Xin Chun Steamboat – Pulau Ketam style
A couple weeks ago I joined the guys at a simple dinner at Xin Chun Seafood Steamboat Restaurant at Kota Damansara. The place was pretty busy when we got there, the tables inside the restaurant were all filled up, and there are even tents set next to it shop filled with even more diners.
a glorious pot of steamboat
Since we aren’t exactly teenagers in puberty anymore, only three single set of steamboat is ordered (RM 13.50 per set). The set comes with prawns, dumpling, fish meat, pork ball, fishball, tofu skin, corn & carrot (to sweeten the soup), vegetable, egg, noodle, and a few of those other fishball lookalike thingy.
dumpling, steamboat set, condiment, pork slice
For good measures, we also ordered a plate of sliced pork and dumpling.
The most important ingredient at these Pulau Ketam style steamboat places is the sambal, and it doesn’t disappoint at Xin Chun. The sambal’s spicy and flavorful, if you like a bit of complexity, add the fried shallots in it.
While the soup isn’t as great as the one with herbs at Damansara Village (extra charge of course), it holds up on its own pretty well. The ingredients were good though, I particularly like the sliced pork and their very yummy dumplings.
Hoho steamboat is probably one of the earliest “pulau ketam” type steamboat in town, it has been operating for so long that Kim said her parents actually dated there. It is then safe to say that this place has been in operation for well over two decades.
Hoho steamboat, established since forever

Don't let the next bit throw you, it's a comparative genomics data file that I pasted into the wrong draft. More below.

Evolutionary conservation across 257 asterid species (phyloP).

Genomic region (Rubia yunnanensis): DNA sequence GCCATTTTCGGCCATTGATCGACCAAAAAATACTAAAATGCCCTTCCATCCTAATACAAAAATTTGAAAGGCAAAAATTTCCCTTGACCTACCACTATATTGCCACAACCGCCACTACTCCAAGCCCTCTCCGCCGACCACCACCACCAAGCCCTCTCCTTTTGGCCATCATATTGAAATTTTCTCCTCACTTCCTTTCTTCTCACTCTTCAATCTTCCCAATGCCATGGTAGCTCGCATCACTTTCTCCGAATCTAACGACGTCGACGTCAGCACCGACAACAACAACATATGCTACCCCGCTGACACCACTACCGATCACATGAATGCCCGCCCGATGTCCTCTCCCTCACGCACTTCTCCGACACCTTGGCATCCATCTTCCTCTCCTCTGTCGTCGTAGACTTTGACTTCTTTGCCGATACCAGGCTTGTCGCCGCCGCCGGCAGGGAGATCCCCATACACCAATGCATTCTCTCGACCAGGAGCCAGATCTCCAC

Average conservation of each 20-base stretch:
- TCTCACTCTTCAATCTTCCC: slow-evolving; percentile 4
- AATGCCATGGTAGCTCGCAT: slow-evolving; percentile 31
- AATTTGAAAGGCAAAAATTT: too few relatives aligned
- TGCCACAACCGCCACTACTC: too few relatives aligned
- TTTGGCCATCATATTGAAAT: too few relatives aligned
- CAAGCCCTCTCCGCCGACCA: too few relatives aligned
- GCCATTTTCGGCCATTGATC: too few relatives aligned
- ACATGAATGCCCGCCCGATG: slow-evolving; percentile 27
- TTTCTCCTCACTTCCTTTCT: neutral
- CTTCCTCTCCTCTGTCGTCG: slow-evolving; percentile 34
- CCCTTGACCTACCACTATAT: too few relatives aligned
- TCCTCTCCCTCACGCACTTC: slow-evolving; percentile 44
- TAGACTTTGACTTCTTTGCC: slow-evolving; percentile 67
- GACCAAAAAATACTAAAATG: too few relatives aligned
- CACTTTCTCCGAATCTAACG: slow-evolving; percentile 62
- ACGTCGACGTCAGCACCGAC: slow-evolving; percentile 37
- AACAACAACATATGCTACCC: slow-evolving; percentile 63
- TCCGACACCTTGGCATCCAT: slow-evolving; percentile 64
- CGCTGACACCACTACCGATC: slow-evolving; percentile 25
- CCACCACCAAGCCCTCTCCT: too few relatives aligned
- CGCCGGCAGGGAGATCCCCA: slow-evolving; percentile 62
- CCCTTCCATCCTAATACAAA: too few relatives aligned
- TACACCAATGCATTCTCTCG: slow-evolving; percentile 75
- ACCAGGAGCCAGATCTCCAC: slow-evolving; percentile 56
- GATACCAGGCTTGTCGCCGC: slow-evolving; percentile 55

Housed at the same premise as the pretty well known Ipoh Road Yong Tau Foo at Segambut just a stone’s throw away from the intersection of Jalan Kuching and Jalan Duta, the restaurant is converted from a former Bungalow with ample parking space. There are tables inside the building, under the tin roof (with fans and ample lights), as well as under the moon light. The usual ingredients for pulau ketam style steamboat.
steamboat set, deep fried dumplings, bacon strips
Most of the porkgang and two extra guests braced the traffic last Friday evening for a good steamboat meal thanks to the suggestion by Cheesie.
For the eleven of us, we ordered steamboat set for nine pax that includes dumplings, pork balls, fish balls, fish noodle, tofu, prawns, vegetable, tofu skin, eggs, noodles (yee mee), mee hun, quail’s eggs, and fish cubes.
Kim and Cheesie doing the hardwork
We added a couple plates of deep fried dumplings to munch while waiting for the soup to boil, and they are actually rather delicious.